We invent new technologies that decrease the amount of time that it takes to supply each otherís needs. The great theme of human history is that we increasingly work for each other. We exchange our own specialised and highly efficient fragments of production for everybody elseís. The ëdivision of labourí Adam Smith called it, and it is still spreading. When a self-sufficient peasant moves to town and gets a job, supplying his own needs by buying them from others with the wages from his job, he can raise his standard of living and those he supplies with what he produces. [.  .  .]

So ask yourself this: with so much improvement behind us, why are we to expect only deterioration before us? I am quoting from an essay by Thomas Macaulay written in 1830, when pessimists were already promising doom:

ìThey were wrong then, and I think they are wrong now.î

Can psychiatry be a science?


Louis Menandís New Yorker article earlier this year that reviewed a couple of new books on psychiatry in the context of the confusing state of psychiatric literature posed the compelling question that is the title of this post:

You go see a doctor. The doctor hears your story and prescribes an antidepressant. Do you take it?

However you go about making this decision, do not read the psychiatric literature. Everything in it, from the science (do the meds really work?) to the metaphysics (is depression really a disease?), will confuse you. There is little agreement about what causes depression and no consensus about what cures it. Virtually no scientist subscribes to the man-in-the-waiting-room theory, which is that depression is caused by a lack of serotonin, but many people report that they feel better when they take drugs that affect serotonin and other brain chemicals. [.  .  .]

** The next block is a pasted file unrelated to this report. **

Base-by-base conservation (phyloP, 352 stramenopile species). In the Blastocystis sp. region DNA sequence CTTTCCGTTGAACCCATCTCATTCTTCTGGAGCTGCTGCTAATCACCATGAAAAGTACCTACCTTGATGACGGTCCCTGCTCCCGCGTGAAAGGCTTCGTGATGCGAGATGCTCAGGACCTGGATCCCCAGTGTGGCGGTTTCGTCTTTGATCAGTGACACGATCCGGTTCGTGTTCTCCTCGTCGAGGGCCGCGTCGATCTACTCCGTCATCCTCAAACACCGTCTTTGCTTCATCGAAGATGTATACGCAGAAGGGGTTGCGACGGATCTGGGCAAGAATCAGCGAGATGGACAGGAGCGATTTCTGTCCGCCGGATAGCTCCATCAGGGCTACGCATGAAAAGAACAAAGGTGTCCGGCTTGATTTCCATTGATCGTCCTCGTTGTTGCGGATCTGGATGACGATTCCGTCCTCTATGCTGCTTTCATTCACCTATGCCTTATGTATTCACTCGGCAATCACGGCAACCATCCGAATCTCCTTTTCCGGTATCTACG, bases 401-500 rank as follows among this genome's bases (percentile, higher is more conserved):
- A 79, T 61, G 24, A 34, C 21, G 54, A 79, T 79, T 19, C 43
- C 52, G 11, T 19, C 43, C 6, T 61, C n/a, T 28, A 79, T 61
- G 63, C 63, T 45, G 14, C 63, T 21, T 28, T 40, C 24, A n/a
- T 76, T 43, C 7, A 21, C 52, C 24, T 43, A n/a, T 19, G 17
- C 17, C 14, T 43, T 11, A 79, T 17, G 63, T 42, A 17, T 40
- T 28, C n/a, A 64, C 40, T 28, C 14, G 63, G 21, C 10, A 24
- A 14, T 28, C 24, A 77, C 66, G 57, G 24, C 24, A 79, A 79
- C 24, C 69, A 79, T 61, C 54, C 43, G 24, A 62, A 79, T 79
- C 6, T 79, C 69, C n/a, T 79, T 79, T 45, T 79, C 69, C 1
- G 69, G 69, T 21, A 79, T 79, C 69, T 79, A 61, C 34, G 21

.  .  . As a branch of medicine, depression seems to be a mess. Business, however, is extremely good. Between 1988, the year after Prozac was approved by the F.D.A., and 2000, adult use of antidepressants almost tripled. By 2005, one out of every ten Americans had a prescription for an antidepressant. IMS Health, a company that gathers data on health care, reports that in the United States in 2008 a hundred and sixty-four million prescriptions were written for antidepressants, and sales totalled $9.6 billion.

As a depressed person might ask, What does it all mean?

Following on that provocative article, Russ Roberts’ essential EconTalk series this week presents this fascinating interview of Menand on the state of psychiatric knowledge and the scientific basis for making conclusions about current therapeutic approaches of battling it.